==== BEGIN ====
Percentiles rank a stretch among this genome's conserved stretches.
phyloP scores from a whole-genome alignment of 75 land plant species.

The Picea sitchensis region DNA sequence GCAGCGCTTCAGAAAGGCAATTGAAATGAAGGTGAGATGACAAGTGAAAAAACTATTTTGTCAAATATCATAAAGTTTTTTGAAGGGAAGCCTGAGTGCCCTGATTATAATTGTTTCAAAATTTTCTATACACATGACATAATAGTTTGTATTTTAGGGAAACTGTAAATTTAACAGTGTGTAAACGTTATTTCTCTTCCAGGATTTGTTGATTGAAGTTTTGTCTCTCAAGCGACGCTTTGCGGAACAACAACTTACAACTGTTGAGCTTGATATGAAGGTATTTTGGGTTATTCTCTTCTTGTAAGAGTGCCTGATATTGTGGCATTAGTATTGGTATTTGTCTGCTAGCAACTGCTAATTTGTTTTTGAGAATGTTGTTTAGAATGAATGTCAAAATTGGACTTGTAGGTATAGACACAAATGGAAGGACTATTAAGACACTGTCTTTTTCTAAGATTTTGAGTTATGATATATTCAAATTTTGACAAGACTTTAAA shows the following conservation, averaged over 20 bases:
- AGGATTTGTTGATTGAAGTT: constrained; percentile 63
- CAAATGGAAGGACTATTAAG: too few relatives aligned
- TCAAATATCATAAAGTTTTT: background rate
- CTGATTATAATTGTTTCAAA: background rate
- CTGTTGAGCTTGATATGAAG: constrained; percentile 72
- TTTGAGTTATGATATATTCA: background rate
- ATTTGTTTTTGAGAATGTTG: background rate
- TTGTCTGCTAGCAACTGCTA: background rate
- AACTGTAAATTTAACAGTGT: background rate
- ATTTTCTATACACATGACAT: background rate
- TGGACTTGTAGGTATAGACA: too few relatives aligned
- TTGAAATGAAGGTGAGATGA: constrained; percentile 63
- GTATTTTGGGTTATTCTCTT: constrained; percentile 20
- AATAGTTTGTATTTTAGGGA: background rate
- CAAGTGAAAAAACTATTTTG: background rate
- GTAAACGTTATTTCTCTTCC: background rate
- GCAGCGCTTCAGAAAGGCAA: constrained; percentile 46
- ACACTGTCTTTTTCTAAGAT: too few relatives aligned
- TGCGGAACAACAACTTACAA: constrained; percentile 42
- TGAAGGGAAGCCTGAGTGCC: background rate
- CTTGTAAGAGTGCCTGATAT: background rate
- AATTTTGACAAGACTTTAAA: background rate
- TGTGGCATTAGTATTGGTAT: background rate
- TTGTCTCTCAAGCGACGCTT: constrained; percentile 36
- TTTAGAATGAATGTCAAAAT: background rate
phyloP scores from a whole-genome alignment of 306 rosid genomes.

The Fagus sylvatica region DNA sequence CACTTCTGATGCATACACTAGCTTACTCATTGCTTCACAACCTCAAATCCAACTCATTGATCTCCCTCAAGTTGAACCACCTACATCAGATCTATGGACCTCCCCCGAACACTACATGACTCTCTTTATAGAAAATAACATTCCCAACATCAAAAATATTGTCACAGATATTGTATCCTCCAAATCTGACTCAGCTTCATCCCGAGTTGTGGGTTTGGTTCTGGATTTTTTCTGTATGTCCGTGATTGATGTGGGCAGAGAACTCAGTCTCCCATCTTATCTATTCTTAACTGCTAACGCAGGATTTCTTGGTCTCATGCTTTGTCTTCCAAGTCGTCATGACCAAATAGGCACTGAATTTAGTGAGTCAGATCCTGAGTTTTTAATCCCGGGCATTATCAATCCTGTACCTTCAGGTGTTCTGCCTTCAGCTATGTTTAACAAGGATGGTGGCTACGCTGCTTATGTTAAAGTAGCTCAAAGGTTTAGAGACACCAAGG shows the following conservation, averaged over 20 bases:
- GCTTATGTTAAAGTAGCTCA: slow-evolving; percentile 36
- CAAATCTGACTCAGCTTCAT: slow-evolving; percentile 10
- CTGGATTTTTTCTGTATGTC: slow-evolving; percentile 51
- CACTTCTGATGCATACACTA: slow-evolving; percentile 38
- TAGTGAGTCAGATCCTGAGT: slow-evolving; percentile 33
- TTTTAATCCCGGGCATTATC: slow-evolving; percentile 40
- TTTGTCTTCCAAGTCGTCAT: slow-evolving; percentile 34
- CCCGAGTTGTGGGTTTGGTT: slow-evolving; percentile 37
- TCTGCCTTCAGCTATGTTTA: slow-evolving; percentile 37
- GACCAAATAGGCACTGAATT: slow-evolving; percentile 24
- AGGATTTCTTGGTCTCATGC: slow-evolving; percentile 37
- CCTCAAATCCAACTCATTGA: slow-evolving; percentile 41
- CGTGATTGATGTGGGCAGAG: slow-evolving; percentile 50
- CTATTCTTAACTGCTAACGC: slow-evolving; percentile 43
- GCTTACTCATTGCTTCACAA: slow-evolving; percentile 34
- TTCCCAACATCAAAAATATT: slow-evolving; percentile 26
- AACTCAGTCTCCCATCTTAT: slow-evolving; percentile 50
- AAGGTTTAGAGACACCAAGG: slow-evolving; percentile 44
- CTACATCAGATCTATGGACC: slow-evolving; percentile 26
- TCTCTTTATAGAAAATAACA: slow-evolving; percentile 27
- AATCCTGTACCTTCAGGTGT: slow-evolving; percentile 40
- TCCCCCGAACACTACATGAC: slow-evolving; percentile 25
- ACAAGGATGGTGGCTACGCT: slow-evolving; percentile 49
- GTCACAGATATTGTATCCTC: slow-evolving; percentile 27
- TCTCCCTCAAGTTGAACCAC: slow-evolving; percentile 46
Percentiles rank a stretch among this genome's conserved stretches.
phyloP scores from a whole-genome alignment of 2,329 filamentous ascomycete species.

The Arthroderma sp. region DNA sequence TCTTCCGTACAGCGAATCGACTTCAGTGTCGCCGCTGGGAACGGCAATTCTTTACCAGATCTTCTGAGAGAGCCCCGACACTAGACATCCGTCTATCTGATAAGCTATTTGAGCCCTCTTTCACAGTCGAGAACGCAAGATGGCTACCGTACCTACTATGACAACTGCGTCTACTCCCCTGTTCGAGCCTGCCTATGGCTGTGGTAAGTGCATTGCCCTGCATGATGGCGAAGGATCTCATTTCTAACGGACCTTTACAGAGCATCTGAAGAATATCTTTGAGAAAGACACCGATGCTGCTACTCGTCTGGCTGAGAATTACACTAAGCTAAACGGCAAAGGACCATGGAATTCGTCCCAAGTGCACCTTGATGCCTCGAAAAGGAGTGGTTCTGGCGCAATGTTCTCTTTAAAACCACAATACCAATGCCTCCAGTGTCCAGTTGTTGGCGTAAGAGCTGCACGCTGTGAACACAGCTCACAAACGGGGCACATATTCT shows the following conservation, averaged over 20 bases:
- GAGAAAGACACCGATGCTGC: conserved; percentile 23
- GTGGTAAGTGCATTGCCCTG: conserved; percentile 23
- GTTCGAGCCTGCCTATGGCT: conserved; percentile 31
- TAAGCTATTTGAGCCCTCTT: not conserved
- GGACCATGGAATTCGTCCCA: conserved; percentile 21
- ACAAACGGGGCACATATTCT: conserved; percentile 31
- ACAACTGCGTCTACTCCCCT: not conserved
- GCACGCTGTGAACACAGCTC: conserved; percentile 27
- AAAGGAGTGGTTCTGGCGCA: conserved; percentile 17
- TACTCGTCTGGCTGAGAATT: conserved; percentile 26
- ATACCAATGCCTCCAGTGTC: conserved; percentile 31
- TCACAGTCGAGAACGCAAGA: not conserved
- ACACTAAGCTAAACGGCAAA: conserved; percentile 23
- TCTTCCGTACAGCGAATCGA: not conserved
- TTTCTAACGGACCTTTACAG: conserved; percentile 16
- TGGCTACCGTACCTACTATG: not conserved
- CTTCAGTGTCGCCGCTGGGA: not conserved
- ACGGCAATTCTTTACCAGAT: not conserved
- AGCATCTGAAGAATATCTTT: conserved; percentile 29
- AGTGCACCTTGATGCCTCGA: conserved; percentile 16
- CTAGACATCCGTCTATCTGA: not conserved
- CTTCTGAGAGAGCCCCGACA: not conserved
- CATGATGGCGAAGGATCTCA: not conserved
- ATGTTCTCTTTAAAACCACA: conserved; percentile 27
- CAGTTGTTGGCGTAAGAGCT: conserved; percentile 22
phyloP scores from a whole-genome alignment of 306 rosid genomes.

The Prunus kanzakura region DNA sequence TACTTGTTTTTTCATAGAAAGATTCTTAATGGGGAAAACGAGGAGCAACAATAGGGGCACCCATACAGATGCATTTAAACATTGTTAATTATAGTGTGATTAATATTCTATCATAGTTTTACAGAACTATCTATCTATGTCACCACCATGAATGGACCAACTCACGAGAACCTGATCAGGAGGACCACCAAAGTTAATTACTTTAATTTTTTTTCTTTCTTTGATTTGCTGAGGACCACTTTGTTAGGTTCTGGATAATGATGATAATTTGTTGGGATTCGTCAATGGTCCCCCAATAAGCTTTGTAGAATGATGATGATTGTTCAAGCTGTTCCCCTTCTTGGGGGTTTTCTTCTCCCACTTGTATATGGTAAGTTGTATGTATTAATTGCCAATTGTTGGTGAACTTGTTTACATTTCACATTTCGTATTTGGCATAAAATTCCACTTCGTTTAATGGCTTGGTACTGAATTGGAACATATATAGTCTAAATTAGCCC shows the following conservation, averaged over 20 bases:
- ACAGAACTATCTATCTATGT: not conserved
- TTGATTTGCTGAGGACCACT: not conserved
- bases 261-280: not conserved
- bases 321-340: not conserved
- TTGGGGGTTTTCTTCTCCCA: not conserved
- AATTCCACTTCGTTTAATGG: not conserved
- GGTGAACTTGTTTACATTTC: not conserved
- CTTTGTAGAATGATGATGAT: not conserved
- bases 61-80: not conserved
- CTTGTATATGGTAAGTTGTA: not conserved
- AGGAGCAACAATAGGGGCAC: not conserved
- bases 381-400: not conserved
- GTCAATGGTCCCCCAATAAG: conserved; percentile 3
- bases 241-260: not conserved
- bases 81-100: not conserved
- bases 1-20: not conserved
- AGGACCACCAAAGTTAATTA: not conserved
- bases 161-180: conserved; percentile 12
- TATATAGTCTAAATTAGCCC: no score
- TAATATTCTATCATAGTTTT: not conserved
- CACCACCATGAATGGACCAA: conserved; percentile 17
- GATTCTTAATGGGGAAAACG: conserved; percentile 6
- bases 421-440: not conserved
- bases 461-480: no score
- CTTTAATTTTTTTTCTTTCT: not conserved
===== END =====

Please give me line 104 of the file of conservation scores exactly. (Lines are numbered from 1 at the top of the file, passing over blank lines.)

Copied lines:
- TATATAGTCTAAATTAGCCC: no score